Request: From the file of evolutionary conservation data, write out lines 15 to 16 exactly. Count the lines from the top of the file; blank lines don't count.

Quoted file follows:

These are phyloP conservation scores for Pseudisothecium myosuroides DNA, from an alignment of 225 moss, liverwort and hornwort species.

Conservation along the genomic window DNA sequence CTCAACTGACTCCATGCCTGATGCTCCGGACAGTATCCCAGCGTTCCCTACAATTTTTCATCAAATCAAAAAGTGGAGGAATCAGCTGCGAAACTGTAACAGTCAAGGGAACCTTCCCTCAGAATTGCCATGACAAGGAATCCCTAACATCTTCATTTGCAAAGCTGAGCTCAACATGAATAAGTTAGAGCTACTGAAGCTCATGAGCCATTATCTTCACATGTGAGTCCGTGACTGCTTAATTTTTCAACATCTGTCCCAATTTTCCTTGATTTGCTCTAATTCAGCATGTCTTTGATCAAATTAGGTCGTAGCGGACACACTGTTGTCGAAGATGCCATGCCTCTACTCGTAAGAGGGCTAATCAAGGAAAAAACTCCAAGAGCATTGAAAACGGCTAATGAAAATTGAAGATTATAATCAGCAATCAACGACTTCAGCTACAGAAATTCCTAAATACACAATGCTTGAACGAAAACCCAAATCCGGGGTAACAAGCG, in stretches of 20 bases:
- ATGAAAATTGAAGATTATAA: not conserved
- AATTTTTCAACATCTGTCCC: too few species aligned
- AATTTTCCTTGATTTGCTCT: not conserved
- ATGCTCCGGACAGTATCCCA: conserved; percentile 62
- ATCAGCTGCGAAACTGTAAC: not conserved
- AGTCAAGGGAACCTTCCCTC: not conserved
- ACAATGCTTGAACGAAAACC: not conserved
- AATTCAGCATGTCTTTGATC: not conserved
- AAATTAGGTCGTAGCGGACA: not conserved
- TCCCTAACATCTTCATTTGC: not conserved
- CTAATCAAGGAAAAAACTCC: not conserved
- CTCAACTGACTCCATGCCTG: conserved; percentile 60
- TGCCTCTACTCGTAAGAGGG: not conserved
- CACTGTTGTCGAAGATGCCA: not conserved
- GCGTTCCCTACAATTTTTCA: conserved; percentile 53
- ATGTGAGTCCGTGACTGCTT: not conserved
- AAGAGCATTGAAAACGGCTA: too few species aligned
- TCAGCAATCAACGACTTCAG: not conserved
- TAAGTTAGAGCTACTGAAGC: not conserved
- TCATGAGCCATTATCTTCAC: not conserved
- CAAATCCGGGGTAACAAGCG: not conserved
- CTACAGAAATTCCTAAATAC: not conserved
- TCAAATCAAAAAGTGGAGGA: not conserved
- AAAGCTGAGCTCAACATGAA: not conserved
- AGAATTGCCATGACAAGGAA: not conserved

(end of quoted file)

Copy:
- TGCCTCTACTCGTAAGAGGG: not conserved
- CACTGTTGTCGAAGATGCCA: not conserved